What is Web Hosting?
Your website needs a place to live where it can be visited and viewed - this is called web hosting.
Websites are hosted at data centres which can be anywhere in the world.
Good data centres maintain constant:
- power supply
- engineer support
A server looks very much like the PC that sits under your desk at work but businesses would be taking a big risk by hosting their website on their own premises as they are usually unable to meet all of the criteria above.
There are many levels of website hosting - all with advantages and disadvantages. This article looks at three key types of hosting.
With shared hosting your site sits on a server with possibly hundreds of other websites - if one site gets infected then yours may also be at risk.
If your site shares a server with hundreds of others it will most likely have an impact on the speed that your web pages and images load up for your visitors. This is because if one or more sites on a shared server have high amounts of traffic it will use more resources up and leave fewer resources for the remaining sites.
Remember that selling website hosting space is a commercial venture so hosting companies will tend to oversell shared hosting which means the lack of resources is always a going to be a problem for anything but small sites.
Many servers have moving hard drives which can fail. Newer servers may have solid state drives which differ to hard drives as they have no moving parts and are therefore less prone to mechanical failure. When you choose your web hosting it pays to consider the worst case scenarios which include mechanical hard drive failure.
Your server will be remote from your company for the reasons stated earlier and only accessible via an internet connection. If there is only one hard drive in your server and this fails it means down time when your website will not appear. This is not a good experience for your customers and prospects and potentially a loss of business for you.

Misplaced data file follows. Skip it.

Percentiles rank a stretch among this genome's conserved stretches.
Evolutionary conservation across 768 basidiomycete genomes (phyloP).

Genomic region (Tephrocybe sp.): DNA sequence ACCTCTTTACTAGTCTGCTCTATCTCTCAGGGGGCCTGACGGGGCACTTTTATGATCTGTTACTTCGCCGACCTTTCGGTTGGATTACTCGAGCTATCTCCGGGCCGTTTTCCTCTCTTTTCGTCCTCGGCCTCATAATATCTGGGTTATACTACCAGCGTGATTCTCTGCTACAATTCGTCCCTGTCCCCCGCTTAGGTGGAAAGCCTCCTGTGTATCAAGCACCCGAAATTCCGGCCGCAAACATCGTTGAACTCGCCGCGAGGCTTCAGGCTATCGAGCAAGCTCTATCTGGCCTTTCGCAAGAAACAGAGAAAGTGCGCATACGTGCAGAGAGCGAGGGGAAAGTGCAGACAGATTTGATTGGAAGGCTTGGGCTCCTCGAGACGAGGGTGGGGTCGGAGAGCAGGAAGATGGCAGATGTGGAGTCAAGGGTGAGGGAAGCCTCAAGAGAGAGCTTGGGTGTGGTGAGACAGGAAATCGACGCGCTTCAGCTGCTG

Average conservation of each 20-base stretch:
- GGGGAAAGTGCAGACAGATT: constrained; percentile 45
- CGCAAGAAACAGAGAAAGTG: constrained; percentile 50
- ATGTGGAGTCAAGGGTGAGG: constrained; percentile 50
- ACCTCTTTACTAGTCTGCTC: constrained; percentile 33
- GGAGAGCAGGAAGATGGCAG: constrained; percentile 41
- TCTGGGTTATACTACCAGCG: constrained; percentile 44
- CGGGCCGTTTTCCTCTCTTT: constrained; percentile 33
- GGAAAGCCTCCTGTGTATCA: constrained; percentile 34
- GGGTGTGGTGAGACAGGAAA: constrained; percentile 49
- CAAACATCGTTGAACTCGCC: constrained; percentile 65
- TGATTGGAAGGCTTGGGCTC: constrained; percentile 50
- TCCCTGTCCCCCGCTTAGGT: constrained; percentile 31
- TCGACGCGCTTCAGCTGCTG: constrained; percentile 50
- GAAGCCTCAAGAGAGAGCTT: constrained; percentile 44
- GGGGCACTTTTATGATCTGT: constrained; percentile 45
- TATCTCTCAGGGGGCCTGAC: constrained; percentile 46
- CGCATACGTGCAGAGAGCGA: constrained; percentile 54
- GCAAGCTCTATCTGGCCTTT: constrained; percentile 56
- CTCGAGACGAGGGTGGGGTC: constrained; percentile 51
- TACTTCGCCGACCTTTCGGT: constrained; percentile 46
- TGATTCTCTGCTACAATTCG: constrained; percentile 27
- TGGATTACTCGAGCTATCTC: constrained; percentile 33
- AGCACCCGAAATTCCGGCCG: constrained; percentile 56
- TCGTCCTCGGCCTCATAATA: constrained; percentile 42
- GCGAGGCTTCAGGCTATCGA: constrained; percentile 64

If this happens, an engineer has to replace the failed hard drive which could take many hours. It's critical at the outset of choosing web hosting to determine the emergency support response time. It can take up to 24 hours to replace a hard drive, so you have to ask the question "is cheap hosting better than losing my website for a day?"
Generally, more expensive hosting means a shorter response time and a more robust configuration which we will cover later in this article.
With dedicated hosting, your site sits on its own on just one server - you don't share the server with any other websites. This immediately has a benefit in terms of the resources available and for this reason dedicated hosting tends to be more expensive than shared hosting.
However, exactly the same principles apply as shared hosting when it comes to failure. If there is only one hard drive in your dedicated server and this fails then you are only as good as the support engineer at the other end.
More robust dedicated hosting usually means dual hard drives. In simplistic terms having two hard drives means that if one hard drive fails then the other one continues and your website doesn't go down.
It's a bit liking having a car with 2 engines. However, there are instances when a dedicated server with dual hard drives could still fail e.g. power supply unit or mother board failure.
As a general rule of thumb two hard drives are better than one.
At the top end of the hosting scale you can expect super-fast processors that are capable of handling tough workloads for businesses of all sizes.
Solid state drives (SSDs) are the norm. Unlike hard drives SSDs have no moving parts which makes them faster and more reliable.
A quality hosting company will have multiple UK-based data centres which means they can guarantee both 100% network uptime and high-performance.
The data centres themselves will be ultra-safe and secure.
Overseas or UK hosting
Although Google and other search engines are a lot more sophisticated at detecting which country sites "belong to" there's still a school of thought that believes UK websites should be hosted within the UK.
It's worth mentioning backups. You need to find out if and how often back-ups of websites on servers are made. If infrequent backups are made of your website and there is a failure you may lose all the recent changes made to your website when it is restored. The more frequent the backup is made the better.
For a belt and braces approach you should consider making your own backup of your website every day as well.
Most UK businesses would be wise to take a good look at the hosting package they have opted for to make sure their initial decision was not just based on price.
Cheaper hosting usually means a small amount of storage, slower speed and long waits if there is a serious failure.
If your website is vital to the way your business functions then the peace of mind Gold Standard Hosting brings is worth the additional investment.